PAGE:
By Sheikh Qayoom
Srinagar– For the hardy goatherds of Jammu and Kashmir, called “Bakarwals”, it is time to say goodbye to the mountain pastures of the Valley as autumn sets in.
Each year, the Bakarwals travel more than 700 km on foot across the Pir Panjal range to reach the mountain pastures of the Valley with their sheep, goats, horses, women and children — and minimum household goods.
The journey of the Bakarwal families is a saga of endurance and determination.
These nomadic goatherds trvel to graze their livestock in the high altitude pastures of the Himalayas. Once in the meadows of the Valley, the Bakarwals exude a sense of achievement matched by few.
“The grazing areas of our livestock are marked. The meadow that has traditionally been used for grazing by goats and sheep of one family over generations cannot be encroached upon by any other family,” said Hussain Khatana, 54, the patriarch of a goatherd family.
The goatherd families come to the Valley by the middle of each spring and live on the pastures up to the middle of September.
These families come mostly from Rajouri, Poonch and Reasi districts of the Jammu region, where the summer heat parches the grasslands, leaving little for the survival of the goatherds’ livestock.
The women of these families are as tough as the men.
Small children are carried on the backs of their mothers while the older men and women have the luxury of riding on horseback during the annual two-way migration.
Not surprisingly, even childbirth occurs during such journeys and the eldest woman of the family acts as the midwife for such roadside deliveries.
“Carrying a pregnant lady to hospital for childbirth happens very rarely in our families. Allah has always been benevolent to us.
“The journey continues after a night halt in case there is a childbirth in the family,” said Sharafat Hussain, 45, who comes each year to the Gangabal pasture in north Kashmir’s Ganderbal district with his family and livestock.
The secret of a Bakarwal’s health and well-being lies in his lifestyle. Obesity, high blood pressure, heart ailments, diabetes and other diseases associated with modern-day living are very rare among the goatherds.
“This is despite the fact that they eat a fat-rich diet including butter, ghee, full-fat milk and mutton,” Javaid, a physician in Srinagar, said.
“On an average, each member of the Bakarwal family travels around 700 kilometres during the to-and -fro journey from their winter homes to the high-altitude grazing grounds.
“They are mostly athletically built and the risk of modern-day diseases is minimised by their lifestyle,” he added.
Since these nomadic families travel with their children, the state government has set up mobile schools for them. The male teacher of such a school, ideally belonging to a Bakarwal family himself, travels to the mountain pastures to teach the children.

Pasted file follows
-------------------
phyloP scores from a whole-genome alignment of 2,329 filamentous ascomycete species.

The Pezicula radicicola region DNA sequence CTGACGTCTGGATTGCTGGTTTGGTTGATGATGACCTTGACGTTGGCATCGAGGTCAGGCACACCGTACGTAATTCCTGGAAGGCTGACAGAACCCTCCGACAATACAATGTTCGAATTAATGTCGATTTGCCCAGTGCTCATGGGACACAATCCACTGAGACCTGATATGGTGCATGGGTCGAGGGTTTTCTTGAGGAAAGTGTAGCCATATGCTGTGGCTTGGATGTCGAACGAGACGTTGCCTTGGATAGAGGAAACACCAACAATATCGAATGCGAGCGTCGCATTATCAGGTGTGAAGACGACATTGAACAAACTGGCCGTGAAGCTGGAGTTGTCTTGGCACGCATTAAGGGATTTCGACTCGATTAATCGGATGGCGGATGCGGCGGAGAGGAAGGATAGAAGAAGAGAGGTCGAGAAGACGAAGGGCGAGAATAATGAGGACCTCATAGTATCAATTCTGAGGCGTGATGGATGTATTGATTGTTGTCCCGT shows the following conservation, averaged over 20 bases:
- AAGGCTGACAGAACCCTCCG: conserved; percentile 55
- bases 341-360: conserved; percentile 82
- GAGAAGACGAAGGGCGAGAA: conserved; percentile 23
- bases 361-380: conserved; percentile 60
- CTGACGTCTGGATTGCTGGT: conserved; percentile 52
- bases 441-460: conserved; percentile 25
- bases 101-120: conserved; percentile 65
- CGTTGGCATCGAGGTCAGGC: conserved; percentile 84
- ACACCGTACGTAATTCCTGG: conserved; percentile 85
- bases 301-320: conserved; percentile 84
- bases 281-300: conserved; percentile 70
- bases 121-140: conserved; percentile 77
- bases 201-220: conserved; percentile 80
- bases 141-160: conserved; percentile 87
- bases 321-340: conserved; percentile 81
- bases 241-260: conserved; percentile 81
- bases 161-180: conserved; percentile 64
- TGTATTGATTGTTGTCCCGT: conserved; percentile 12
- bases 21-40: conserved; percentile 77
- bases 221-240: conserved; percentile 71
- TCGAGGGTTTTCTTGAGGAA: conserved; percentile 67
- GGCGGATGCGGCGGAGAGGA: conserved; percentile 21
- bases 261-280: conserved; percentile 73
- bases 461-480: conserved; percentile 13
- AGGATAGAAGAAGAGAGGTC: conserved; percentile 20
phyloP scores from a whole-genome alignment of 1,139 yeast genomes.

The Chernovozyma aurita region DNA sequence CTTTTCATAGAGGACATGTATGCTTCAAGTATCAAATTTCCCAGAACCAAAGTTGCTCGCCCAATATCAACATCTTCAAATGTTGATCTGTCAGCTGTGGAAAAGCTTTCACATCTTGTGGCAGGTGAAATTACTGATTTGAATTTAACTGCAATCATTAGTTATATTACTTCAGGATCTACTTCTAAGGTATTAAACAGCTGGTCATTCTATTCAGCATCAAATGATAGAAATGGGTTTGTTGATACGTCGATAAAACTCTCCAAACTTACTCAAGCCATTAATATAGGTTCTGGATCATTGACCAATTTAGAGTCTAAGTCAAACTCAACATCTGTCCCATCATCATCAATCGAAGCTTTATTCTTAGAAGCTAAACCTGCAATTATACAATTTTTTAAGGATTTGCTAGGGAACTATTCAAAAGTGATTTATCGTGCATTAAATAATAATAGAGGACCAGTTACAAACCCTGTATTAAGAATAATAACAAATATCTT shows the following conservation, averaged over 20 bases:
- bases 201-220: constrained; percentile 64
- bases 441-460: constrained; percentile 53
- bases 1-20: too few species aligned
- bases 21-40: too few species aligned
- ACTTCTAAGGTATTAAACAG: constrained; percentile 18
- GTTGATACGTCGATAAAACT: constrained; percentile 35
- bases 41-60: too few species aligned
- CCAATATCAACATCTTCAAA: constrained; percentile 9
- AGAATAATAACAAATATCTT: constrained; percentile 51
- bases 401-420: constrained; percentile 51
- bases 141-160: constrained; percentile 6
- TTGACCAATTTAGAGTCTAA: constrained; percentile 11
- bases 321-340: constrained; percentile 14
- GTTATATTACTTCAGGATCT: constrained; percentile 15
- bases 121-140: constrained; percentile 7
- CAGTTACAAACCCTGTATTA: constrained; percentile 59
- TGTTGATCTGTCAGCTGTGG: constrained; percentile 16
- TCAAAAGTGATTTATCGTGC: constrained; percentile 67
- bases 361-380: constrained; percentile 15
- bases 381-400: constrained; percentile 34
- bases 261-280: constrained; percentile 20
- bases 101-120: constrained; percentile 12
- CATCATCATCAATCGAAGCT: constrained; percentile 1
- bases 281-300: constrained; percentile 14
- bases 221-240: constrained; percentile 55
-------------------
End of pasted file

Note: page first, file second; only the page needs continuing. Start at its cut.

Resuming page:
“Such schools are still an exception and not all our families are covered under this scheme”, said Shahnawaz, 39, a goatherd travelling back with his family to Rajouri.
In the past, the goatherd’s journey would begin at sunrise and halt at sunset.
Because of the heavy traffic on the Jammu-Srinagar national highway, most goatherds now prefer to travel during the lean traffic periods at night.
The most prized possession of a goatherd family are the shepherd dogs that guard the flocks of sheep and goats during grazing and during the night.
The species are fierce watchdogs — those that deter predators like wolves, jackals and even leopards.
The dogs start barking ferociously when they catch the scent of a predator or any other invader. The family is woken by the barking and the predator is forced to retreat.
Little wonder the goatherd depends heavily on the instincts of his watchdog to protect his life and livestock.
After the day’s grazing, the flock of sheep and goats is herded close to the family tents or the pasture hutments constructed of stone, mud and wooden planks.
Since the same family over generations uses the same pasture, the goatherds have constructed mud hutments inside the pastures using planks of wood available in plenty in these areas.
Kerosene lamps and even resinous Deodar (Cedrus) wood sticks are used as lamps during the night.
The women of the goatherd families specialise in identifying non-poisonous herbs and vegetables that grow naturally in Kashmir’s meadows.
These are extensively used as part of the family’s meals during its stay at the pastures.
As a consequence of education and enlightenment, the goatherds now maintain daily hygiene as compared to the past when bathing and washing used to be a fortnightly luxury.
Braving the vagaries of weather and the demands of a lifestyle that is comparable to the toughest survival courses of professional commandos, the existence of the goatherd remains a saga equalled by few other members of the human race. (IANS)